Only in California, where HOLD (for “honest, open, logical debate”), the pioneer group in Palo Alto, soon followed by Mathematically Correct in San Diego, managed to bring the full weight of California’s education law, via extraordinary authority it grants to the California Board of Education and its subsidiary committees, onto their side – the anti-NCTM side – of the “math wars”, have local parents’ groups had any substantial success in changing the direction of math education in their districts. Not even in New York City’s famed District 2, where with the aid of NYCHOLD they have gathered a most impressive team of mathematicians from CUNY and NYU to argue their case, first to the District authorities and then to the councils of the city itself, all without effect.
A major obstacle to all such efforts has been the continuing financing, by the National Science Foundation’s division of Education and Human Resources (NSF-EHR), of the further spread of the reform curricula, far beyond what the publishers could have achieved by mere advertising, and certainly not the intrinsic values of their books and materials. The NSF participation in the commercial success of the “reform” programs has been via the major schools of education, whose professors have applied for and received multi-million dollar grants for programs called “systemic initiatives” in earlier years and “math-science partnerships” (“MSTs”) more recently.
A typical MST, entitled Deepening Everyone’s Mathematics Content Knowledge: Mathematicians, Teachers, Parents, Students, & Community, is described in its abstract at the NSF site
Under the terms of this grant, a small team of professors in the Graduate School of Education of the University of Rochester cooperates with several small school districts in the Rochester, NY area “to develop effective ways to foster the mathematical content knowledge necessary for a successful implementation of reform mathematics curricula. The three suburban Rochester districts are in various stages of the adoption and implementation of curricula while the rural districts are in the early stages of a curricular reform process.”
The grant money is used to pay teachers’ coaches, to buy curricular materials, to reimburse professors and teachers for the expense of travel to conferences, to invite visiting lecturers and to help defray the University’s costs in having a school of education that can do such things. It – and far from incidentally – makes it attractive to the school districts themselves, financially attractive, to adopt the programs being urged by the education professors, for they consequently obtain at no cost to the school district the services of these education professors in educating or re-educating the participating teachers (“professional development”, this is called) in both mathematics and pedagogy, all as a byproduct of showing them how to use these particular programs, which they are all assured, by both grant-holders and publishers, are the very finest of research-proved, “Standards-based”, modern math curricula for their children.
The publishers’ salesmen sometimes like to call them “NSF-approved”, or “NCTM-approved”. Certainly the acronyms “NSF” and “NCTM” appear largely in the publishers’ printed leaflets, flyers, and web-page descriptions, some of which are used by school districts to distribute to parents of children who will be affected by a new adoption of one of these programs. The CMP pamphlets, for example, offer easy-to-read graphs showing the improvement in math skills certain other districts have enjoyed, which have adopted CMP in earlier years. In strict truth, however, NSF does not formally approve the programs written with its financial aid, and NCTM says it never approves or disapproves any programs whatever. A matter of principle. However, see http://www.math.rochester.edu/people/faculty/rarm/endorse.htm for a brief account of an occasion, during a public dispute seven years ago between NCTM and its present adversaries, when NCTM found it convenient to violate this principle.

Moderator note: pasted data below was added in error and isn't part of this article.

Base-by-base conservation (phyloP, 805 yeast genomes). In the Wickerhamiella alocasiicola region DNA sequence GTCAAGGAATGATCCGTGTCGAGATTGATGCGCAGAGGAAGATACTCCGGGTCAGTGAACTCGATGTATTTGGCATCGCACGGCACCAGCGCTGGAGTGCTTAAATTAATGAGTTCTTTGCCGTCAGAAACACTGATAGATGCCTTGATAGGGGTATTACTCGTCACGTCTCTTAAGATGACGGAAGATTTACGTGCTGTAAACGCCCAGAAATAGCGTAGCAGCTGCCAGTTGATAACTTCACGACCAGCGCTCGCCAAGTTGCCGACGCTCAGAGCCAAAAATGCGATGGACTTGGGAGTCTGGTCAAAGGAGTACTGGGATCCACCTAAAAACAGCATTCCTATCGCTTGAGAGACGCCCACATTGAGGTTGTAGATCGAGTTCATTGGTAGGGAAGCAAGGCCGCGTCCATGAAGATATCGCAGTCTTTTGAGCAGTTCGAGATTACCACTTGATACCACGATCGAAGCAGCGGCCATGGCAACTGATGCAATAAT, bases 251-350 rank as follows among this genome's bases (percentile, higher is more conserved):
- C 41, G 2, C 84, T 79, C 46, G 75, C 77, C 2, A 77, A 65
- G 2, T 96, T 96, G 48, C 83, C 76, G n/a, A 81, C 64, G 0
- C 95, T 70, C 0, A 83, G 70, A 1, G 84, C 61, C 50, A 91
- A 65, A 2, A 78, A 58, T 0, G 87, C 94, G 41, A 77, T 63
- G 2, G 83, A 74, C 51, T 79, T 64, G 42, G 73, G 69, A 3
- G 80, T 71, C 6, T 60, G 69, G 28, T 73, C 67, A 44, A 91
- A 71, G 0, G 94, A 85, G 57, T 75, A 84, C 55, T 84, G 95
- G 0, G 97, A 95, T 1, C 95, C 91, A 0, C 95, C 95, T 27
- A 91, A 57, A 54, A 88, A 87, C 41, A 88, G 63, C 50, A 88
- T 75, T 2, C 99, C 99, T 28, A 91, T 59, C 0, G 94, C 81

Also in strict truth, there is no body of valid research literature showing that any of these programs is an improvement on any competing, “traditional”, program. (See http://newton.nap.edu/books/0309092426/html/1.html, and pages 2 and 3 that follow, which form the Executive Summary of the Mathematical Sciences Education Board’s study, On Evaluating Curricular Effectiveness: Judging the Quality of K-12 Mathematics Evaluations, published by the National Academies’ Press in 2004. In the full report is given detailed evidence on the absence of such research literature, despite the blizzard of publishers’ propaganda that would have you believe these programs have a valid claim to superior performance. In the time of these programs numerous mathematicians have pointed out the visible absence of good mathematics contained in them, but their advocates have cited studies showing that despite the absence of content (something merely denied) the programs produce good results. It is now known that these studies, which have been so persuasive to those already persuaded, and so unpersuasive to the parents of children undergoing the reform programs, should in all honesty not be used against the latter.
Ralph A. Raimi
11 December 2006